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Supporting Native Americans in Pursuing Healthcare Careers

Jun 14, 2021 | Native American Health

Supporting Native Americans in Pursuing Healthcare Careers

AIGC 2020 Annual Report: Scholarship Breakdown

American Indian/Alaskan Natives (AI/AN) – [AG1] compared to other ethnicities in the United States – face a lower life expectancy and greater prevalence of preventable ailments such as liver disease and diabetes. Many tribal communities lack high-quality medical care due to a range of issues including high provider vacancy rates, cultural barriers, and historical underfunding of federal health programs[AG2]  [1][2][3].

An important solution to provider vacancies and these gaping health disparities is to increase the number of American Indian (AI) healthcare providers [4]. Their insight into culturally conscious health practices can be valuable to improving patient-provider relationships. Native American doctors are also more likely to serve in tribal communities and promote their health interests as leaders [5]. There are several programs in place meant to promote greater numbers of AI/AN health care practitioners.

Supporting Native Americans in Pursuing Healthcare Careers

The Physician workforce in July 2019 consisted of only 0.3% Native Americans. AAMC Percentage of all active physicians by race/ethnicity, 2018

The Indian Health Service (IHS) offers scholarships to Native American undergraduate students. Their Health Professions Scholarship includes support for graduate students and commits recipients to serving within the IHS as a full-time practitioner after completing their education and training [6].

The IHS also offers a grant called INMED (Indians into Medicine Program) to universities to fund programs that encourage Native American students to pursue a healthcare education. Through advising, tutoring, and financial aid, INMED programs support students throughout their education [7]. A similar grant, American Indians into Nursing Program, is offered to universities. The University of North Dakota’s RAIN program[AG1]  is funded from this grant and academically and financially supports indigenous students in pursuing a nursing degree [8]. University of North Dakota’s INMED Summer Institute program offers middle and high schoolers a chance to become interested in and better prepared for a healthcare career, with courses in pre-medical science subjects and meetings with American Indian health professionals [9].

Supporting Native Americans in Pursuing Healthcare Careers

Recent medical graduates and participants of University of North Dakota’s INMED program take part in a Native American blanket ceremony to celebrate their achievement. (UND Today)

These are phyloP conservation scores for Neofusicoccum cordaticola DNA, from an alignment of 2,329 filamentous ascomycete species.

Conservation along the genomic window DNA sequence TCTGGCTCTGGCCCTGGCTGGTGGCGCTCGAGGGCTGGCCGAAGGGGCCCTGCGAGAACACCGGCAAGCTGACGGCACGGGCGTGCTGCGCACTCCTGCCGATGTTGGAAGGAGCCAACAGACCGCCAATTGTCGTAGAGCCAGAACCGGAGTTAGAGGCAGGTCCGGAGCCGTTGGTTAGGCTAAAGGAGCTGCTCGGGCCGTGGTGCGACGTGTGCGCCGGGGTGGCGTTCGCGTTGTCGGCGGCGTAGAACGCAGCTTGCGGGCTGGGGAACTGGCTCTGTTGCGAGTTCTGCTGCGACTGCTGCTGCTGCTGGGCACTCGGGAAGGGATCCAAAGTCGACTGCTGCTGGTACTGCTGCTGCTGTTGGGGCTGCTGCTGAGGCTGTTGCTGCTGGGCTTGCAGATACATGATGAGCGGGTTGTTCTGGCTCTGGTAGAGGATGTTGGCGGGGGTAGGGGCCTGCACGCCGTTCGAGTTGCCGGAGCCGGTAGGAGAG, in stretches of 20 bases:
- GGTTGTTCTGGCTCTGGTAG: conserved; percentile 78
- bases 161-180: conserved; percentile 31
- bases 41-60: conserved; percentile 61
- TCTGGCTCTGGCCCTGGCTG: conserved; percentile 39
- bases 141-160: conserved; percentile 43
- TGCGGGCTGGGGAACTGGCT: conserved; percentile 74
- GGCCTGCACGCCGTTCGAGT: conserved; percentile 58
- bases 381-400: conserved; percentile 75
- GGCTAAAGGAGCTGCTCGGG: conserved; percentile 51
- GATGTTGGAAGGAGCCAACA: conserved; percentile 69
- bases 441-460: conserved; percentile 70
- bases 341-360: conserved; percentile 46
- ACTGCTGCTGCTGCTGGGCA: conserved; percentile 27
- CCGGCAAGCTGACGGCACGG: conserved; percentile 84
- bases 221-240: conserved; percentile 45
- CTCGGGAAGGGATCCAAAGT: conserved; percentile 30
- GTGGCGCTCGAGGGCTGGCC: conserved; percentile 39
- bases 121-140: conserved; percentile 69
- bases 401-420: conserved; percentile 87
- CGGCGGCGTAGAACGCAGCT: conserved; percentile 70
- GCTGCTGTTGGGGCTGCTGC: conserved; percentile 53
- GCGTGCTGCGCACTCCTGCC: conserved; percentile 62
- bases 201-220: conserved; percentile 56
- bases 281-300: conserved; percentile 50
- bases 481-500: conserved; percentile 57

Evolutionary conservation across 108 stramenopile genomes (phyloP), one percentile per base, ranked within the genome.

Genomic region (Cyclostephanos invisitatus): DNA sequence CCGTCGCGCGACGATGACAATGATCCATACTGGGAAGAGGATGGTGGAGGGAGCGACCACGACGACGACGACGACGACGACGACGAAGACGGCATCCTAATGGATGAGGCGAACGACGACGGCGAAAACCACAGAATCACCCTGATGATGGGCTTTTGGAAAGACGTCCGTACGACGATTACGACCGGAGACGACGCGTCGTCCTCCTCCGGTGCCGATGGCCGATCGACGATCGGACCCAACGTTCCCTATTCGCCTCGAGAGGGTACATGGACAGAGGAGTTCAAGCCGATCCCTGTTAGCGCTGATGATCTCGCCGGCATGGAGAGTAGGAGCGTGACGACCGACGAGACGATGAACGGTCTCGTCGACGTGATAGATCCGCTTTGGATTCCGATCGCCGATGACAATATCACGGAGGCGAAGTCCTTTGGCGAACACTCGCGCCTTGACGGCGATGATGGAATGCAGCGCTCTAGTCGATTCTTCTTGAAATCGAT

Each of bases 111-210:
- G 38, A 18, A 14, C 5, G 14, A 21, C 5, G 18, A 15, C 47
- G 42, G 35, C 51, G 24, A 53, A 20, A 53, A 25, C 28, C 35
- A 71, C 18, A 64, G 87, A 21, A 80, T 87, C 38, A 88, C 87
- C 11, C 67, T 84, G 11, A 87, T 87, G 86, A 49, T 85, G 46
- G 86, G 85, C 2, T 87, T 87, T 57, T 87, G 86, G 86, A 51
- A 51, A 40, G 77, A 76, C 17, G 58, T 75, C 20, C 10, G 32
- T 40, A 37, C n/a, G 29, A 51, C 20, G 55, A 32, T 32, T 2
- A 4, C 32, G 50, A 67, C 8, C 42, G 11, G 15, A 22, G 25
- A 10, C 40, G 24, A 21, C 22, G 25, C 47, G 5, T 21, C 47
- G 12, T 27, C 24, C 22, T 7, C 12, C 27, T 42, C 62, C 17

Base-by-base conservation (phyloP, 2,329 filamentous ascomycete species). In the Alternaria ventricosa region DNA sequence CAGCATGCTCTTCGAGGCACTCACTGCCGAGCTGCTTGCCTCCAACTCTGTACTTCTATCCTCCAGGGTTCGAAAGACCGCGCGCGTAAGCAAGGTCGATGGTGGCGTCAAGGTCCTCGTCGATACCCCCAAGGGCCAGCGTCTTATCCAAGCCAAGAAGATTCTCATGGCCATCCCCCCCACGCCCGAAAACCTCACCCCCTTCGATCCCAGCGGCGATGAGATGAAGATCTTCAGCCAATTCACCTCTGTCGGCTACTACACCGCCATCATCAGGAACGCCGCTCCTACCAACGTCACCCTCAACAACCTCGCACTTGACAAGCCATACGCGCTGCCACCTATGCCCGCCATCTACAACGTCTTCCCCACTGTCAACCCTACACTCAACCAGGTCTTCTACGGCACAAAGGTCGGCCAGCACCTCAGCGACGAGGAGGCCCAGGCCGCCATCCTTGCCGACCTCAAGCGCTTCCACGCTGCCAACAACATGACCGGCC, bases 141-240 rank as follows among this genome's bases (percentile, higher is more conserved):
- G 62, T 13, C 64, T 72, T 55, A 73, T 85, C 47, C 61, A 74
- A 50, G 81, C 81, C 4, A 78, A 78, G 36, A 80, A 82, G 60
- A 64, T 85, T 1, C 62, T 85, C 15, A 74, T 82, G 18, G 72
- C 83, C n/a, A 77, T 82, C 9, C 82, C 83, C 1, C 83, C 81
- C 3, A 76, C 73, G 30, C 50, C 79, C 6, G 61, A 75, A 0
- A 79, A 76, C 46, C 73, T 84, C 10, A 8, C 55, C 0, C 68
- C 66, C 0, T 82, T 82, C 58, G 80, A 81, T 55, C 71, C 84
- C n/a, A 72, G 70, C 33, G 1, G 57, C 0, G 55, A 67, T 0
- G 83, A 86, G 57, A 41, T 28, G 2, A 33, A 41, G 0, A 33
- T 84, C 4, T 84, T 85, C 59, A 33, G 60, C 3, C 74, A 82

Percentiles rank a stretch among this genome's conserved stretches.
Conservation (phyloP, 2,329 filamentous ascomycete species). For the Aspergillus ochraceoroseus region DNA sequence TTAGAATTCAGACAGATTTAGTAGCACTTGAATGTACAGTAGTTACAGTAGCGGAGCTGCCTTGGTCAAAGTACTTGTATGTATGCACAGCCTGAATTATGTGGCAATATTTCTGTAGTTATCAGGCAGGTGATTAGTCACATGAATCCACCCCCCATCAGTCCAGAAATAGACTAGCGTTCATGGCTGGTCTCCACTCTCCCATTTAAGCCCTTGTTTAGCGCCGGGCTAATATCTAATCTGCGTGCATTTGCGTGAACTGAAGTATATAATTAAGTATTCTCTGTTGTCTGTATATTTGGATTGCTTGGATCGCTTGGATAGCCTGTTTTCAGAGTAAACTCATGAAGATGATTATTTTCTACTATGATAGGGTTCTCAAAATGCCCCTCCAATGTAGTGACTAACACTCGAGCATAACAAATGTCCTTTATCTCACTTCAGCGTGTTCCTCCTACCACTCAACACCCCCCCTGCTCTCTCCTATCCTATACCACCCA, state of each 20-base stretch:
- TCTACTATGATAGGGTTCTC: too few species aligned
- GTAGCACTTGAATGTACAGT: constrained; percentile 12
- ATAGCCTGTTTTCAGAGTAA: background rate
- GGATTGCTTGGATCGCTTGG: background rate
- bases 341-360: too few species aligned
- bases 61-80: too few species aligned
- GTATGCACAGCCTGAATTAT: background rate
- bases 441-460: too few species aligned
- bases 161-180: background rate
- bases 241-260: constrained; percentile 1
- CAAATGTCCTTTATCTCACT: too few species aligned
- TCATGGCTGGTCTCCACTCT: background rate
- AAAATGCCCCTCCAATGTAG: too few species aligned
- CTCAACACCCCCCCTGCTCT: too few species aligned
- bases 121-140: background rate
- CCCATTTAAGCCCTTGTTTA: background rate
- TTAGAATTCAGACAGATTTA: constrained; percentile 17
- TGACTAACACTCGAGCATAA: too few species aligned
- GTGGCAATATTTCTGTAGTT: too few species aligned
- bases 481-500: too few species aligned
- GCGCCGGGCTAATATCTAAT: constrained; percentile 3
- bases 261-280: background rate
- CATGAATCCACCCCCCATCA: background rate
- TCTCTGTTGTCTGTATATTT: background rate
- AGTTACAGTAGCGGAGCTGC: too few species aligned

Recognizing the financial barriers to education, the AIGC[AG1]  (American Indian Graduate Center) offers scholarships to American Indian and Alaskan Native students pursuing undergraduate, graduate, and professional degrees [10]. The Association of American Indian Physicians (AAIP) is another non-profit that supports students in achieving a pre-health education and offers mentorship by American Indian doctors. It also provides a medium for networking among AI/AN physicians and works with public health groups to address common issues faced by Native American communities [11].  

Better support for K-12 students is essential to giving students access to these subsequent support systems. The federal government has an obligation to provide education to Native American children and does so partly through the Bureau of Indian Education (BIE). However, schools under the BIE consistently fail to adequately support students due to chronic underfunding and poor administration [12]. The BIE reports much lower graduation rates for Native American students than the United States average [13].  

Greater financial and structural investment in aspiring AI/AN healthcare practitioners is a key to promoting health equity in rural communities across the US. Arc Health’s co-founder, Dr. Phuoc Le emphasizes that the company’s long-term goal is to re-invest a portion of its profits into pathway programs that already exist for Native American students. Additionally, while Arc Health providers strive to support full time Native staff by approaching their position with humility, the addition of collaborative mentorship for youth and others interested in furthering their health careers would be valuable to their work in achieving health justice. Working alongside tribal communities with the intention to learn from them and respect their experiences can go a long way in supporting successful healthcare outcomes.  If you are interested in supporting some of these programs, you can donate to AAIP or to the AIGC.

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